More than 1,000 people are now trading shares of Facebook on private markets, well above the 50 to 100 that most companies have ahead of their initial public offering.
Sam Hamadeh, head of research firm PrivCo., who made the current shareholder estimates for Bloomberg News, said that has pushed Facebook's valuation over $100 billion and could limit the returns the company's first public investors will see if they buy shares soon after the company goes public.
On private markets, Facebook was trading as high as $44 per share this month. That would give the company a valuation of $103 billion. Kevin Landis, portfolio manager for the Firsthand Technology Value Fund in San Jose, Calif., told Bloomberg that's up from October, when his fund purchased shares for prices between $30 and $31.
"Facebook is a blue-chip stock and it's not even public yet," said Landis, who still hopes to add Facebook shares to his fund.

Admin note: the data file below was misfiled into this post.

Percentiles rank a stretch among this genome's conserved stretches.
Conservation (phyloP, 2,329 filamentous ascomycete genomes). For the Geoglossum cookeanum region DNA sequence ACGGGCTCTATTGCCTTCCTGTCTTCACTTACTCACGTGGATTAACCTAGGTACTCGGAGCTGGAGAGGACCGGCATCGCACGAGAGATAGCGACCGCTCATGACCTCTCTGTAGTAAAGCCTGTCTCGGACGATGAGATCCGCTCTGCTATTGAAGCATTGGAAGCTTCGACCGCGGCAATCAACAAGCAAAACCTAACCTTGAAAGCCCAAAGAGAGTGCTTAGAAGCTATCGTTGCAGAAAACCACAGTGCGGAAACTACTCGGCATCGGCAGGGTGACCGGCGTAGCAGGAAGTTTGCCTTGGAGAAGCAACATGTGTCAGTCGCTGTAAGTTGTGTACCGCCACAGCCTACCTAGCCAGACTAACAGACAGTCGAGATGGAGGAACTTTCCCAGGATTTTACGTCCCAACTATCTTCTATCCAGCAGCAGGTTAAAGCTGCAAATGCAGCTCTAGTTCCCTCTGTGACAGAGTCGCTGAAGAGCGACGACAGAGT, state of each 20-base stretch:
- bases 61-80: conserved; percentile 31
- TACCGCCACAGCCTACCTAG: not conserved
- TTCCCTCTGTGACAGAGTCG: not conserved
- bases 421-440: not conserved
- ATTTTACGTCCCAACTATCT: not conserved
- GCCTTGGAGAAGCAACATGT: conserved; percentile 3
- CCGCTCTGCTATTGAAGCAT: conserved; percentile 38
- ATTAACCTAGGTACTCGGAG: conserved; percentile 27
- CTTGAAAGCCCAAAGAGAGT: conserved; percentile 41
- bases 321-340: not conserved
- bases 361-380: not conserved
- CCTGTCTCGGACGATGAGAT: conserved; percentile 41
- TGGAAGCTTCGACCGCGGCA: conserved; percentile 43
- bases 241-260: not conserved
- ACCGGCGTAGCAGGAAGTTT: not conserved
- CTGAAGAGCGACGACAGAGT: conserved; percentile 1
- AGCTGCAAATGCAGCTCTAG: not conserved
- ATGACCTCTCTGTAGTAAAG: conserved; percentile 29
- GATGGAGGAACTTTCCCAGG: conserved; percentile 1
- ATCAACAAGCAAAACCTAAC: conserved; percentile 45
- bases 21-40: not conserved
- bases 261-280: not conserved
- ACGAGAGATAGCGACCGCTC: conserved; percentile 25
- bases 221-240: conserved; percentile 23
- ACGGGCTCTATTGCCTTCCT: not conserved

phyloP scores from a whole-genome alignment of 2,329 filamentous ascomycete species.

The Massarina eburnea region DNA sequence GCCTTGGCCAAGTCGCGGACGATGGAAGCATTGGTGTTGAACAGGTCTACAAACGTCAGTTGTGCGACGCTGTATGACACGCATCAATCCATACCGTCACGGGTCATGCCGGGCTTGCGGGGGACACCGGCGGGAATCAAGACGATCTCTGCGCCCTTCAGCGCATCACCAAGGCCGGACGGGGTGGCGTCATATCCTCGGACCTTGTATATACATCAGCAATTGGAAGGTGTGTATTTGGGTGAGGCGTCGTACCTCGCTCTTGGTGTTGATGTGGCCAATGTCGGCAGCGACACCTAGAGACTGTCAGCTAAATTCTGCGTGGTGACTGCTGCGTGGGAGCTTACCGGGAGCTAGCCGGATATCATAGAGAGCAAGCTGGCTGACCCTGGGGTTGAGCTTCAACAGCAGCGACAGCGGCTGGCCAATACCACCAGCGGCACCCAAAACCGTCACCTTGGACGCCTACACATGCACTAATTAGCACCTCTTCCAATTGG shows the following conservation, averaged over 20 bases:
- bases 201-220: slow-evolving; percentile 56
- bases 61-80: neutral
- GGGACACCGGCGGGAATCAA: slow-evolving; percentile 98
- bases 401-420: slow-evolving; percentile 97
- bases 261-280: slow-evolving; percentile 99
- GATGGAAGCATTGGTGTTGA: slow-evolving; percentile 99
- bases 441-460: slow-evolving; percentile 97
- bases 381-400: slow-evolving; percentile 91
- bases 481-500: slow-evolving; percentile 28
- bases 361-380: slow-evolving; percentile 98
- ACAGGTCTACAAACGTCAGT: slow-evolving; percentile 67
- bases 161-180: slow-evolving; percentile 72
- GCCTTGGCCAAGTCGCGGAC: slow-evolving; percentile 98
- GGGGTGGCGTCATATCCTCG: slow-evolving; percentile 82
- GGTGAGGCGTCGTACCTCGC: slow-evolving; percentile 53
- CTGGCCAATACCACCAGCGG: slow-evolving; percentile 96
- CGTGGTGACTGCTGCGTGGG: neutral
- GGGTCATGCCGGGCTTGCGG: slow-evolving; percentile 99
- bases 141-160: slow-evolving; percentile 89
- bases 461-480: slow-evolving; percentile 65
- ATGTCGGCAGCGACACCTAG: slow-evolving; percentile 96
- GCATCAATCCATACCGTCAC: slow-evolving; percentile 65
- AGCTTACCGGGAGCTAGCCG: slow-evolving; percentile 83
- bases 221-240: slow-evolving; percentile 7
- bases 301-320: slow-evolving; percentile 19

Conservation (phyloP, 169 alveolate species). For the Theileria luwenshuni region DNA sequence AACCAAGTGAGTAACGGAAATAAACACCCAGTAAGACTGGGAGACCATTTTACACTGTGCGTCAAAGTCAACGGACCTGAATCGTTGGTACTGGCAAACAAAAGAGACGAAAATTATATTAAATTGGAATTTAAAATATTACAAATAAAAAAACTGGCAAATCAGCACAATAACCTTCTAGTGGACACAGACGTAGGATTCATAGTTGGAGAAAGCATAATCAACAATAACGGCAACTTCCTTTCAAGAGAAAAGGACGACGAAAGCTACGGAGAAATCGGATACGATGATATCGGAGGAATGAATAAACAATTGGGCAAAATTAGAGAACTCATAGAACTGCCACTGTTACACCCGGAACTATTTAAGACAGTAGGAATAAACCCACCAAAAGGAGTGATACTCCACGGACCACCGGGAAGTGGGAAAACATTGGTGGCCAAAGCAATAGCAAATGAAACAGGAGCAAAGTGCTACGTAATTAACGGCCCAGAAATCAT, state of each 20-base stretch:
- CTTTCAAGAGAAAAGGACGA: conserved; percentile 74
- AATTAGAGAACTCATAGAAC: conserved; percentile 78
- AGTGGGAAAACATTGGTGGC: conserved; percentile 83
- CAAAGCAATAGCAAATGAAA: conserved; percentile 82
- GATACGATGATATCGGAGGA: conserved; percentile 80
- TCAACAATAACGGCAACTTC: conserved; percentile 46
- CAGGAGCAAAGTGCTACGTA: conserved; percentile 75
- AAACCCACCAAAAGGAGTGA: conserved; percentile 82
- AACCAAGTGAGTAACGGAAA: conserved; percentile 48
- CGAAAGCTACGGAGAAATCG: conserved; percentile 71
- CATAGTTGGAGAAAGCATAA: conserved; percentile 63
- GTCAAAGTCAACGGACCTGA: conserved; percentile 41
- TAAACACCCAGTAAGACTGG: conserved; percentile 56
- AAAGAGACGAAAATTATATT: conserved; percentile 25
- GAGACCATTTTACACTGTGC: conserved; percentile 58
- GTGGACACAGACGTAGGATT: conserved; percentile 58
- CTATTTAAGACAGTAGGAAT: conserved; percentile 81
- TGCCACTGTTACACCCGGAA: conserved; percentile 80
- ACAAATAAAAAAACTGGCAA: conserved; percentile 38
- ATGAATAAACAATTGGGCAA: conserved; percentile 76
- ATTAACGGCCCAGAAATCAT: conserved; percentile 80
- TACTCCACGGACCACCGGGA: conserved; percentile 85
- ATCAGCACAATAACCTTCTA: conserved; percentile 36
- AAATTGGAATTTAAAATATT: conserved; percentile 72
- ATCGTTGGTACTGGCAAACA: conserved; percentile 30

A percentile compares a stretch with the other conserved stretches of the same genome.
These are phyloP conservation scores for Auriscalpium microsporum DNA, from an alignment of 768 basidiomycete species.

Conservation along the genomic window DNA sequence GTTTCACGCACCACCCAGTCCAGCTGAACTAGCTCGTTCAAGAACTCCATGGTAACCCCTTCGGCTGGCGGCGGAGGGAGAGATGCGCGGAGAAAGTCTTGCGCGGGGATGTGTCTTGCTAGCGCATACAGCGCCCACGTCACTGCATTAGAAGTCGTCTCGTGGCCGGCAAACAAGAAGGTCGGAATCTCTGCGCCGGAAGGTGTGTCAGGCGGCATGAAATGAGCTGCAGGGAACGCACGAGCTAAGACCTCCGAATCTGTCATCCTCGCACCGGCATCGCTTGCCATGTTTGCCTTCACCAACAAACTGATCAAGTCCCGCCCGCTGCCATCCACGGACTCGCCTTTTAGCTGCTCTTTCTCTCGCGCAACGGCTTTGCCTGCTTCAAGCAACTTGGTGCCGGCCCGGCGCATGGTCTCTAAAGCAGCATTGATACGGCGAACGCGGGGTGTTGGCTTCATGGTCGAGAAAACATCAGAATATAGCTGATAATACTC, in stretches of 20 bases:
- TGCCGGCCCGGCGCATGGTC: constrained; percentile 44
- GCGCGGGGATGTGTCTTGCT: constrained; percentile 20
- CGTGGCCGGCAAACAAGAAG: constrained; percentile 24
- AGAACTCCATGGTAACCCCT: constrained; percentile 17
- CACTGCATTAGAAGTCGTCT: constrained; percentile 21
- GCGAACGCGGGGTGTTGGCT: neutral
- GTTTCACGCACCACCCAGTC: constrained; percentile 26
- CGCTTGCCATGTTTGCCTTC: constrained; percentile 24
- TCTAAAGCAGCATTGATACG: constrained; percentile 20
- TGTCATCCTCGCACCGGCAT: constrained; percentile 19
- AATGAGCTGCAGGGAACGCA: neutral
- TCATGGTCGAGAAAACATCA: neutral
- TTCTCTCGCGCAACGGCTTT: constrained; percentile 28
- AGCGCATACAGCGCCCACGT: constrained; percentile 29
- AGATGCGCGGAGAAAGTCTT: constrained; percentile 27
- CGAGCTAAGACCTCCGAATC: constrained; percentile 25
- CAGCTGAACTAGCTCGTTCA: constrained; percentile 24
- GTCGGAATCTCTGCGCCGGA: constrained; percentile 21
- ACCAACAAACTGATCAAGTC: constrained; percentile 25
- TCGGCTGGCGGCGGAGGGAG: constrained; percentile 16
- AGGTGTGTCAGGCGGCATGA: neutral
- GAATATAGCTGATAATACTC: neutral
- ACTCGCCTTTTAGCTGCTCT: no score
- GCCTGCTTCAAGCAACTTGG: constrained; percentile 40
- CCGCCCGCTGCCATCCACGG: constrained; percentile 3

Facebook, which is not commenting as a result of its mandated quiet period ahead of the IPO, has not set price ranges for its offering. Insiders have said founder Mark Zukerberg has considered valuations as high as $100 billion.
Barry Ritholtz, CEO of FusionIQ, an equities research firm, told Bloomberg the heavy activity on the private markets could make the IPO more like a secondary stock offering.
"The people buying now at the IPO price are presuming there's lots of upside - I'm skeptical," said Ritholtz. "There's a lot of smart money agitating for the highest possible valuation, and they don't necessarily have the investing public's best interest at heart."